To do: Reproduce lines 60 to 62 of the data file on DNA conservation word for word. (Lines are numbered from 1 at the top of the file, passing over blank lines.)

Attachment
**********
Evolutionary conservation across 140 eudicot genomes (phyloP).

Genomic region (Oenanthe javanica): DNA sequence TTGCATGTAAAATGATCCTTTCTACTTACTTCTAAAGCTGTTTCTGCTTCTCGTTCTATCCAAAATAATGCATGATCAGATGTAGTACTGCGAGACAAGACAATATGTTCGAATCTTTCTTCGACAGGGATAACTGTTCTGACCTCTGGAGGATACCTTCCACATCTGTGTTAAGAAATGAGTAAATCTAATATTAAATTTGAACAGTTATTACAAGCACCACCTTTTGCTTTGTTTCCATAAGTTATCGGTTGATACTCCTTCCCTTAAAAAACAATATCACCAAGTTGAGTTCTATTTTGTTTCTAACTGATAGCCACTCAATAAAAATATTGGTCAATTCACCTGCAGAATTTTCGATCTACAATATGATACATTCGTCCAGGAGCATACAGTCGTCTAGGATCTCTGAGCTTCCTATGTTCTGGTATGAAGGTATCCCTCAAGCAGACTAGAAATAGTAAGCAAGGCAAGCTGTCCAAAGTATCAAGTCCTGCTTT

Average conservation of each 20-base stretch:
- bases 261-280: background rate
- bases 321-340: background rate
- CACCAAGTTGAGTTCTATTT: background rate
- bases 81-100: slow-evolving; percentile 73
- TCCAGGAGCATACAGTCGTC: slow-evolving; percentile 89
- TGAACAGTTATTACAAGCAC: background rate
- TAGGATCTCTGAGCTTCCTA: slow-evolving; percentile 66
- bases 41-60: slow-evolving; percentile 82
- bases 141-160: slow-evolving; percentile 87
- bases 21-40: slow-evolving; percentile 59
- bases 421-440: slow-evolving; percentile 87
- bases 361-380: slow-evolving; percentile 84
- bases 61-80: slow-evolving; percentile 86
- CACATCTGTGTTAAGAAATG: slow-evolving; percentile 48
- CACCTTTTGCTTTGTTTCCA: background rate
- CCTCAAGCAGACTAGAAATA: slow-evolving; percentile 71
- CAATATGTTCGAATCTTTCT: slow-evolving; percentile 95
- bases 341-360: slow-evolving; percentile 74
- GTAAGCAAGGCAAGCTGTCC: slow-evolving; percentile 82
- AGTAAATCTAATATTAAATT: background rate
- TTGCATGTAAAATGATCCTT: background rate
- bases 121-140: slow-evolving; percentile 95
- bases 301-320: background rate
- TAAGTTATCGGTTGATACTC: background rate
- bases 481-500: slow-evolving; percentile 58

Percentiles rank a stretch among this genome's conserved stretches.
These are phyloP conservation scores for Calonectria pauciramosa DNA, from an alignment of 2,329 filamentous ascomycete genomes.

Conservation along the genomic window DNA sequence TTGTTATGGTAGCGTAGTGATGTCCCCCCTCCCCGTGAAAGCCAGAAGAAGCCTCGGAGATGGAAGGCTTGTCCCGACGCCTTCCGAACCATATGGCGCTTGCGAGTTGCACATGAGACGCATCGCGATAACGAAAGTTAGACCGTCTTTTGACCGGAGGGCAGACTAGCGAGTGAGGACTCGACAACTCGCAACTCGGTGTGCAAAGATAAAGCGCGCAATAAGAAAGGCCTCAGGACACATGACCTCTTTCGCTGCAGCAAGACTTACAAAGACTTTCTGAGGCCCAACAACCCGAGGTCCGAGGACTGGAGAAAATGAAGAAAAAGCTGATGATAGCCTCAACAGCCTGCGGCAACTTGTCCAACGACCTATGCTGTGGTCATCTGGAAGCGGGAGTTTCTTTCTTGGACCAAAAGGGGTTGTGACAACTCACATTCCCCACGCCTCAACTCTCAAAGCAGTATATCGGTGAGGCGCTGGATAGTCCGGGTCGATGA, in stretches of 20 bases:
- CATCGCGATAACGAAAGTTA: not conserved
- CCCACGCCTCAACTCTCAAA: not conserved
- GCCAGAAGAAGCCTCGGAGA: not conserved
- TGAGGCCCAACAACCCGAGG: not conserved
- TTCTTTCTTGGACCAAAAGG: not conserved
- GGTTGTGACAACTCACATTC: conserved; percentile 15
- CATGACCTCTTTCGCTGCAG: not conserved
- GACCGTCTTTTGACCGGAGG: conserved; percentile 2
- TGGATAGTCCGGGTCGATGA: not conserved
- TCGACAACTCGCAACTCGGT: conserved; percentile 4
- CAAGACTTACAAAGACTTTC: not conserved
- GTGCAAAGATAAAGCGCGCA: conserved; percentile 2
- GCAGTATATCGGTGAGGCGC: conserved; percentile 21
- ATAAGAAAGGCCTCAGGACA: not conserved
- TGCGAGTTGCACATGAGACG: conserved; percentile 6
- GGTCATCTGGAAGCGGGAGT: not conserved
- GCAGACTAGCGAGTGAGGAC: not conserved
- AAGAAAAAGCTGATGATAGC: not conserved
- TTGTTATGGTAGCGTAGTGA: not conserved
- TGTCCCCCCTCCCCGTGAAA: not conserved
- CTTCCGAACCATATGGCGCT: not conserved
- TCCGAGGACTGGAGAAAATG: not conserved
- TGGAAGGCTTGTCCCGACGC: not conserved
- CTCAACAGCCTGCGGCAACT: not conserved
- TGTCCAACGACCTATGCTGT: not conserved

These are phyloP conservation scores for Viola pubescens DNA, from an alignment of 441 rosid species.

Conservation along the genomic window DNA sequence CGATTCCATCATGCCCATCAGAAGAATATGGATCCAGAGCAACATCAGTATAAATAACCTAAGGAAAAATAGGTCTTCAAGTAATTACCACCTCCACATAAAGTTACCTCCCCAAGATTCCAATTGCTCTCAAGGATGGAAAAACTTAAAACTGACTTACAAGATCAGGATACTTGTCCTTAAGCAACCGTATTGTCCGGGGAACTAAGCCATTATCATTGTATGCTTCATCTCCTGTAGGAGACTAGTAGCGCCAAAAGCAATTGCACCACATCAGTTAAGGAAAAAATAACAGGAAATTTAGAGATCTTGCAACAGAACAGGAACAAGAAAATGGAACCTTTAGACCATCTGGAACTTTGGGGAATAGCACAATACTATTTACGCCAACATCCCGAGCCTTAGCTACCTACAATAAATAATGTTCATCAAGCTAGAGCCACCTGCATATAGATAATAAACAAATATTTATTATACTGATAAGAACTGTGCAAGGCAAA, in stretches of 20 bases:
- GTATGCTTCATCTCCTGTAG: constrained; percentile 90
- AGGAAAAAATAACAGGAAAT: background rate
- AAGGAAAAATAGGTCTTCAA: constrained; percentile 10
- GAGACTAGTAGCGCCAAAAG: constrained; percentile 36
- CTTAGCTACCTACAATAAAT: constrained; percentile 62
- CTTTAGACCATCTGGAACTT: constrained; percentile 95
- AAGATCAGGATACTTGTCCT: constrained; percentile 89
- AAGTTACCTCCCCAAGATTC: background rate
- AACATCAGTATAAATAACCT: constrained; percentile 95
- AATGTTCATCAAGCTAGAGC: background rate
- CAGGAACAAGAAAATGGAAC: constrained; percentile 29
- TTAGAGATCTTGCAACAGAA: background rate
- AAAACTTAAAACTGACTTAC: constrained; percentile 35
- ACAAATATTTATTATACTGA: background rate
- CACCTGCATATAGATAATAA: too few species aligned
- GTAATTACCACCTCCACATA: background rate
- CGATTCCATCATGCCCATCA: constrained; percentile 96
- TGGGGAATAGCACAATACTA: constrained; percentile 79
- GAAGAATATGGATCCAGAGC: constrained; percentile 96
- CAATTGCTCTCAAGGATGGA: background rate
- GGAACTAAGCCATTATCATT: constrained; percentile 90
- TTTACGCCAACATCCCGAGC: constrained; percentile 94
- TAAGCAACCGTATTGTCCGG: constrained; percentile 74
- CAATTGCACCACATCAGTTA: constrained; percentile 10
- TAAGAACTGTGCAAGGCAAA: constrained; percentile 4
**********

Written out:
- AGGAAAAAATAACAGGAAAT: background rate
- AAGGAAAAATAGGTCTTCAA: constrained; percentile 10
- GAGACTAGTAGCGCCAAAAG: constrained; percentile 36